The JFrame class is slightly incompatible with Frame . Like all other JFC/Swing top-level containers, a JFrame contains a JRootPane as its only child. The content pane provided by the root pane should, as a rule, contain all the non-menu components displayed by the JFrame . This is different from the AWT Frame case. As a convenience, the add , remove , and setLayout methods of this class are overridden, so that they delegate calls to the corresponding methods of the ContentPane . For example, you can add a child component to a frame as follows: And the child will be added to the contentPane. The content pane will always be non-null. Attempting to set it to null will cause the JFrame to throw an exception. The default content pane will have a BorderLayout manager set on it. Refer to RootPaneContainer for details on adding, removing and setting the LayoutManager of a JFrame .
Unlike a Frame , a JFrame has some notion of how to respond when the user attempts to close the window. The default behavior is to simply hide the JFrame when the user closes the window. To change the default behavior, you invoke the method setDefaultCloseOperation(int) . To make the JFrame behave the same as a Frame instance, use setDefaultCloseOperation(WindowConstants.DO_NOTHING_ON_CLOSE) .
For more information on content panes and other features that root panes provide, see Using Top-Level Containers in The Java Tutorial.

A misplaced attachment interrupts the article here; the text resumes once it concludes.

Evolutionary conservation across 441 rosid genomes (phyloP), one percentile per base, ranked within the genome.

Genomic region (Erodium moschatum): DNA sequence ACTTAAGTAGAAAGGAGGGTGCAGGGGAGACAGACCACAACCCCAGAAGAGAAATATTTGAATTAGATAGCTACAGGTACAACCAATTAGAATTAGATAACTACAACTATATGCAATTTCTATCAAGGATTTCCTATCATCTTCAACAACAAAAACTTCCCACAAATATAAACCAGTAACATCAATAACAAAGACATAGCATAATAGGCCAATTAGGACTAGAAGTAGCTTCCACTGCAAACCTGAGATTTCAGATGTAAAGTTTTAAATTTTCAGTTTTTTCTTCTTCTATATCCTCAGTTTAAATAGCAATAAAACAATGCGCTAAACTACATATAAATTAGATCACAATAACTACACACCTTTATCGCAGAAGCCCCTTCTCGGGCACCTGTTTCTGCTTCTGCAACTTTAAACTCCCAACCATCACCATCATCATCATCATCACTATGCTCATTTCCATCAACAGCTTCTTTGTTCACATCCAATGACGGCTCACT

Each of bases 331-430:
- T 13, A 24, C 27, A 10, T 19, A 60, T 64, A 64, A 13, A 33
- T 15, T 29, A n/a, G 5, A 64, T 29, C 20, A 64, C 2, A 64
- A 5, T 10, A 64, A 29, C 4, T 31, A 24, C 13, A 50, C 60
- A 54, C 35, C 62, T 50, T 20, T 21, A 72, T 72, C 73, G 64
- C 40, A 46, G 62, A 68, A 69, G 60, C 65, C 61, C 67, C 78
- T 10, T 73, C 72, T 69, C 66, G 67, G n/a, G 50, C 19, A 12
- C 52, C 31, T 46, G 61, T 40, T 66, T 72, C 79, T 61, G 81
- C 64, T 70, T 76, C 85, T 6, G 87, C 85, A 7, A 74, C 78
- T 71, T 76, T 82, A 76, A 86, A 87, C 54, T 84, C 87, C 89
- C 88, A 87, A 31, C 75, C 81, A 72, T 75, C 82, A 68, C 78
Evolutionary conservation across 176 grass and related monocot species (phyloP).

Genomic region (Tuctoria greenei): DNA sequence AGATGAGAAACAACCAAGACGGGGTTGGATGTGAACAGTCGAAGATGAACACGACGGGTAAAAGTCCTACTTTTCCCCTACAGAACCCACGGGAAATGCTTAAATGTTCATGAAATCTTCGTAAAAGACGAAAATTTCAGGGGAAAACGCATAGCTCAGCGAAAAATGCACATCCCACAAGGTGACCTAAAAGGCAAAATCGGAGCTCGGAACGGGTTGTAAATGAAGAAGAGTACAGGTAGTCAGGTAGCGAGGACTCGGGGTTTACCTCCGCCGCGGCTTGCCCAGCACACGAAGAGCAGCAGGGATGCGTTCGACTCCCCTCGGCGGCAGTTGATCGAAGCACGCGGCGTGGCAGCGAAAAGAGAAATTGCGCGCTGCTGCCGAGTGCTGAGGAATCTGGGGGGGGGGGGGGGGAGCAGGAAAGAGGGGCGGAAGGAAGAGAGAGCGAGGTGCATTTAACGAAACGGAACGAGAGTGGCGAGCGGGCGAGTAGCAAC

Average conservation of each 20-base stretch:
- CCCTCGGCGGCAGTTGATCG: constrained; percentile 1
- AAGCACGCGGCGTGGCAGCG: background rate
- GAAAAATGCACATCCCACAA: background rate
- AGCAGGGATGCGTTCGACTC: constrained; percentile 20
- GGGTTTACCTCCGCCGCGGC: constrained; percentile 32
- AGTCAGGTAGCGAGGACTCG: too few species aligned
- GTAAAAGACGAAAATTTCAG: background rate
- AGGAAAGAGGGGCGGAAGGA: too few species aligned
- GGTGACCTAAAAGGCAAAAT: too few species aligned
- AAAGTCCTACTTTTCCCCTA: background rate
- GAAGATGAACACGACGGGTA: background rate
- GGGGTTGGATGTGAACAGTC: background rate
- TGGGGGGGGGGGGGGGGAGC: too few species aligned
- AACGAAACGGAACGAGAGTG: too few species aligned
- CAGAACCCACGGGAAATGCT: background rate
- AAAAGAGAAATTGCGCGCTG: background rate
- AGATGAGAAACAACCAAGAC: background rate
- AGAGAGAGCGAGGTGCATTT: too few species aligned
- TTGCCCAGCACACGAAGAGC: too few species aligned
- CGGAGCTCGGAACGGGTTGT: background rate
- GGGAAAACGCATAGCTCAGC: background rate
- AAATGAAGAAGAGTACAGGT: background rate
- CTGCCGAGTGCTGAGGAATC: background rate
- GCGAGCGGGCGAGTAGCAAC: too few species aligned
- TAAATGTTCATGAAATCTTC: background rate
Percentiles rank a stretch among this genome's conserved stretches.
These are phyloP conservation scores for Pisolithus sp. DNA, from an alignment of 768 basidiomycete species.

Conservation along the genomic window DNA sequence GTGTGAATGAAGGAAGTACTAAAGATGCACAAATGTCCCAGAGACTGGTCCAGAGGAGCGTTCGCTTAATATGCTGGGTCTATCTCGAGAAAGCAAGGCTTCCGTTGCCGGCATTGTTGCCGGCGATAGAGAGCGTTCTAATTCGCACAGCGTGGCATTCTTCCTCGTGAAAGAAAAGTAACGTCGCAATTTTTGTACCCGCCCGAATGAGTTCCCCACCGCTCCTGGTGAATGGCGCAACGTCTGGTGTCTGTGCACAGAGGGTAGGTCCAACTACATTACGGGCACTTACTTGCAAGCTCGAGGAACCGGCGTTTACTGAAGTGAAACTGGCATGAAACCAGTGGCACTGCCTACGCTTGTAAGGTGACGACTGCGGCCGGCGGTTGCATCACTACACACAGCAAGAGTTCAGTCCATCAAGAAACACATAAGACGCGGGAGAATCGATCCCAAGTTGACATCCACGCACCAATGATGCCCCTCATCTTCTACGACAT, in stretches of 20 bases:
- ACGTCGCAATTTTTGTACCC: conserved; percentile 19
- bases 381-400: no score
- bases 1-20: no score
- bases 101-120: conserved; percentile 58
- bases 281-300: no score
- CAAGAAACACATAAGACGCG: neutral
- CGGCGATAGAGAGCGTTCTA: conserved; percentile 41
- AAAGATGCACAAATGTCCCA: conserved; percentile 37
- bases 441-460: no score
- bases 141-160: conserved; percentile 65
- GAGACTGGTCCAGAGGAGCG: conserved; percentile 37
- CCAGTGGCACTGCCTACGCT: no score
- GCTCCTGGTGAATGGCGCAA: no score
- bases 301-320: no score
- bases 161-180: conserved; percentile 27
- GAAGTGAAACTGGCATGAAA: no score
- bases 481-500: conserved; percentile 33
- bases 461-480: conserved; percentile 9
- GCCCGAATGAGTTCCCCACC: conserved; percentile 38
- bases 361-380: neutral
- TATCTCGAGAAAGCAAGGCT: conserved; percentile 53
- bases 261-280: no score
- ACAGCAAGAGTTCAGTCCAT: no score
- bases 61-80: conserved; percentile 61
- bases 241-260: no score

In a multi-screen environment, you can create a JFrame on a different screen device. See Frame for more information.
Warning: Swing is not thread safe. For more information see Swing’s Threading Policy.
JFrame basic tutorial and examples
In the code above we create a frame window entitled “Demo program for JFrame”.
2. Setting layout manager
Or using absolute layout:
NOTE: the call setLayout(layout) is equivalent to this call:
3. Adding child components to JFrame
- We can use the method add(Component) to add a component to the frame’s content pane. For example, adding a text field: NOTE: the call add(Component) is equivalent to this call:
The method setJMenuBar(JMenuBar) is used to add a menu bar to the frame. The following example code adds a menu bar with a File > Exit menu:
4. Specifying window closing behavior for JFrame
We can specify which action will be executed when the user clicks on the frame’s close button: